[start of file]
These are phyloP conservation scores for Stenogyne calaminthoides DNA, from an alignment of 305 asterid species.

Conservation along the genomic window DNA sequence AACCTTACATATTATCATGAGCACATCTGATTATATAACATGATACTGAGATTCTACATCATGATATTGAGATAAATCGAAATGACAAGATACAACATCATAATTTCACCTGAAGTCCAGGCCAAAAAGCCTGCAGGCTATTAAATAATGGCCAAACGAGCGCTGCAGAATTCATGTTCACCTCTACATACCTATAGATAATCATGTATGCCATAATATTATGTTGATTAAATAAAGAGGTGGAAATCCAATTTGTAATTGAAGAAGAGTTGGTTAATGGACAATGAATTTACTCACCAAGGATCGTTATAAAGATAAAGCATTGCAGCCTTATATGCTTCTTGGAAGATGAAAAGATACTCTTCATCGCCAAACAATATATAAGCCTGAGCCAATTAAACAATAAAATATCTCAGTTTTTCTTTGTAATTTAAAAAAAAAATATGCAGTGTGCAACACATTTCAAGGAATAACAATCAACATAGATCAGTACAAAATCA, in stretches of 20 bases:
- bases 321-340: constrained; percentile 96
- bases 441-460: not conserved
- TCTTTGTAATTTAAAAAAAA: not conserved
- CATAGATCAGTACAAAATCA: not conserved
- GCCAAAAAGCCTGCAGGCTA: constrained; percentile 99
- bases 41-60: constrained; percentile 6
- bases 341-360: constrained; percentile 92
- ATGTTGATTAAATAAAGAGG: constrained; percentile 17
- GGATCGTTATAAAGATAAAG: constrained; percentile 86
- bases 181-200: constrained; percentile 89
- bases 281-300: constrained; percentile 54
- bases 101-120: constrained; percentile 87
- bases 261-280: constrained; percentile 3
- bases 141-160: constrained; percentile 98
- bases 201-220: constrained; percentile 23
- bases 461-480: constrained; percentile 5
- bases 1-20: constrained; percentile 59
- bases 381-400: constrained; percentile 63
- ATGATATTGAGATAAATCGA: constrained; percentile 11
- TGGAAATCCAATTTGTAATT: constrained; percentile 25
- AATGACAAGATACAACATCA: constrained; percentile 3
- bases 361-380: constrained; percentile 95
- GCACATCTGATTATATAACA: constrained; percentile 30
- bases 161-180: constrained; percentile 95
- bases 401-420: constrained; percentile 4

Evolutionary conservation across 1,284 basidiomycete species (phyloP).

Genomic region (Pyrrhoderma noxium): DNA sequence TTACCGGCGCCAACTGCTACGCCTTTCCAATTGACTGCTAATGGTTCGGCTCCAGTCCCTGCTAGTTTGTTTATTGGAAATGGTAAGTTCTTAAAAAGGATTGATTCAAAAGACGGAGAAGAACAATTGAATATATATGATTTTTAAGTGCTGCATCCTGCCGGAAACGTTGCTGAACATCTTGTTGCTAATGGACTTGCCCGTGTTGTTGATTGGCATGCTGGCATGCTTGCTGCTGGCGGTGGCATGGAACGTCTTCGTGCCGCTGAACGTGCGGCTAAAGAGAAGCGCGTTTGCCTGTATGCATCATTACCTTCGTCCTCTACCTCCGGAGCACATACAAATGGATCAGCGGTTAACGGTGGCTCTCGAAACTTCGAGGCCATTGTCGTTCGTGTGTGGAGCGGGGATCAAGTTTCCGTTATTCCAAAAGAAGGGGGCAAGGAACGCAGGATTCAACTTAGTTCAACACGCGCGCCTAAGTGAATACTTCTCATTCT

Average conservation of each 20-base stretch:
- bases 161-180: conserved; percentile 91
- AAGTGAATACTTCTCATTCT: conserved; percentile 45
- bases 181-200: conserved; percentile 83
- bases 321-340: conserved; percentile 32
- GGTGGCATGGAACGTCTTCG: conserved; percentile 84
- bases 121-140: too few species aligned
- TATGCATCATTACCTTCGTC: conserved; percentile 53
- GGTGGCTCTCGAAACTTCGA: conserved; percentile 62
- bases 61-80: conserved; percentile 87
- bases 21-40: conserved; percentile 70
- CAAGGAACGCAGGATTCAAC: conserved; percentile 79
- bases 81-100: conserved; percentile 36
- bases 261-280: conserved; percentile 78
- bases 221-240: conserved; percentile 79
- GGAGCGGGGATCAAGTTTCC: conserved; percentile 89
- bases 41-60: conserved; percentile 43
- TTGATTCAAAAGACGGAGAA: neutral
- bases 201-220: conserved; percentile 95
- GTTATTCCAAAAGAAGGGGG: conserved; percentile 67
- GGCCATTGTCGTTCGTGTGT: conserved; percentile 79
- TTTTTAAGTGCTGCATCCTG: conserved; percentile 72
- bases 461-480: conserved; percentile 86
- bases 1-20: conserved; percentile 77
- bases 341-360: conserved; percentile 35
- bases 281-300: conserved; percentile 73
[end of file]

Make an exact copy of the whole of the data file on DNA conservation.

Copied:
These are phyloP conservation scores for Stenogyne calaminthoides DNA, from an alignment of 305 asterid species.

Conservation along the genomic window DNA sequence AACCTTACATATTATCATGAGCACATCTGATTATATAACATGATACTGAGATTCTACATCATGATATTGAGATAAATCGAAATGACAAGATACAACATCATAATTTCACCTGAAGTCCAGGCCAAAAAGCCTGCAGGCTATTAAATAATGGCCAAACGAGCGCTGCAGAATTCATGTTCACCTCTACATACCTATAGATAATCATGTATGCCATAATATTATGTTGATTAAATAAAGAGGTGGAAATCCAATTTGTAATTGAAGAAGAGTTGGTTAATGGACAATGAATTTACTCACCAAGGATCGTTATAAAGATAAAGCATTGCAGCCTTATATGCTTCTTGGAAGATGAAAAGATACTCTTCATCGCCAAACAATATATAAGCCTGAGCCAATTAAACAATAAAATATCTCAGTTTTTCTTTGTAATTTAAAAAAAAAATATGCAGTGTGCAACACATTTCAAGGAATAACAATCAACATAGATCAGTACAAAATCA, in stretches of 20 bases:
- bases 321-340: constrained; percentile 96
- bases 441-460: not conserved
- TCTTTGTAATTTAAAAAAAA: not conserved
- CATAGATCAGTACAAAATCA: not conserved
- GCCAAAAAGCCTGCAGGCTA: constrained; percentile 99
- bases 41-60: constrained; percentile 6
- bases 341-360: constrained; percentile 92
- ATGTTGATTAAATAAAGAGG: constrained; percentile 17
- GGATCGTTATAAAGATAAAG: constrained; percentile 86
- bases 181-200: constrained; percentile 89
- bases 281-300: constrained; percentile 54
- bases 101-120: constrained; percentile 87
- bases 261-280: constrained; percentile 3
- bases 141-160: constrained; percentile 98
- bases 201-220: constrained; percentile 23
- bases 461-480: constrained; percentile 5
- bases 1-20: constrained; percentile 59
- bases 381-400: constrained; percentile 63
- ATGATATTGAGATAAATCGA: constrained; percentile 11
- TGGAAATCCAATTTGTAATT: constrained; percentile 25
- AATGACAAGATACAACATCA: constrained; percentile 3
- bases 361-380: constrained; percentile 95
- GCACATCTGATTATATAACA: constrained; percentile 30
- bases 161-180: constrained; percentile 95
- bases 401-420: constrained; percentile 4

Evolutionary conservation across 1,284 basidiomycete species (phyloP).

Genomic region (Pyrrhoderma noxium): DNA sequence TTACCGGCGCCAACTGCTACGCCTTTCCAATTGACTGCTAATGGTTCGGCTCCAGTCCCTGCTAGTTTGTTTATTGGAAATGGTAAGTTCTTAAAAAGGATTGATTCAAAAGACGGAGAAGAACAATTGAATATATATGATTTTTAAGTGCTGCATCCTGCCGGAAACGTTGCTGAACATCTTGTTGCTAATGGACTTGCCCGTGTTGTTGATTGGCATGCTGGCATGCTTGCTGCTGGCGGTGGCATGGAACGTCTTCGTGCCGCTGAACGTGCGGCTAAAGAGAAGCGCGTTTGCCTGTATGCATCATTACCTTCGTCCTCTACCTCCGGAGCACATACAAATGGATCAGCGGTTAACGGTGGCTCTCGAAACTTCGAGGCCATTGTCGTTCGTGTGTGGAGCGGGGATCAAGTTTCCGTTATTCCAAAAGAAGGGGGCAAGGAACGCAGGATTCAACTTAGTTCAACACGCGCGCCTAAGTGAATACTTCTCATTCT

Average conservation of each 20-base stretch:
- bases 161-180: conserved; percentile 91
- AAGTGAATACTTCTCATTCT: conserved; percentile 45
- bases 181-200: conserved; percentile 83
- bases 321-340: conserved; percentile 32
- GGTGGCATGGAACGTCTTCG: conserved; percentile 84
- bases 121-140: too few species aligned
- TATGCATCATTACCTTCGTC: conserved; percentile 53
- GGTGGCTCTCGAAACTTCGA: conserved; percentile 62
- bases 61-80: conserved; percentile 87
- bases 21-40: conserved; percentile 70
- CAAGGAACGCAGGATTCAAC: conserved; percentile 79
- bases 81-100: conserved; percentile 36
- bases 261-280: conserved; percentile 78
- bases 221-240: conserved; percentile 79
- GGAGCGGGGATCAAGTTTCC: conserved; percentile 89
- bases 41-60: conserved; percentile 43
- TTGATTCAAAAGACGGAGAA: neutral
- bases 201-220: conserved; percentile 95
- GTTATTCCAAAAGAAGGGGG: conserved; percentile 67
- GGCCATTGTCGTTCGTGTGT: conserved; percentile 79
- TTTTTAAGTGCTGCATCCTG: conserved; percentile 72
- bases 461-480: conserved; percentile 86
- bases 1-20: conserved; percentile 77
- bases 341-360: conserved; percentile 35
- bases 281-300: conserved; percentile 73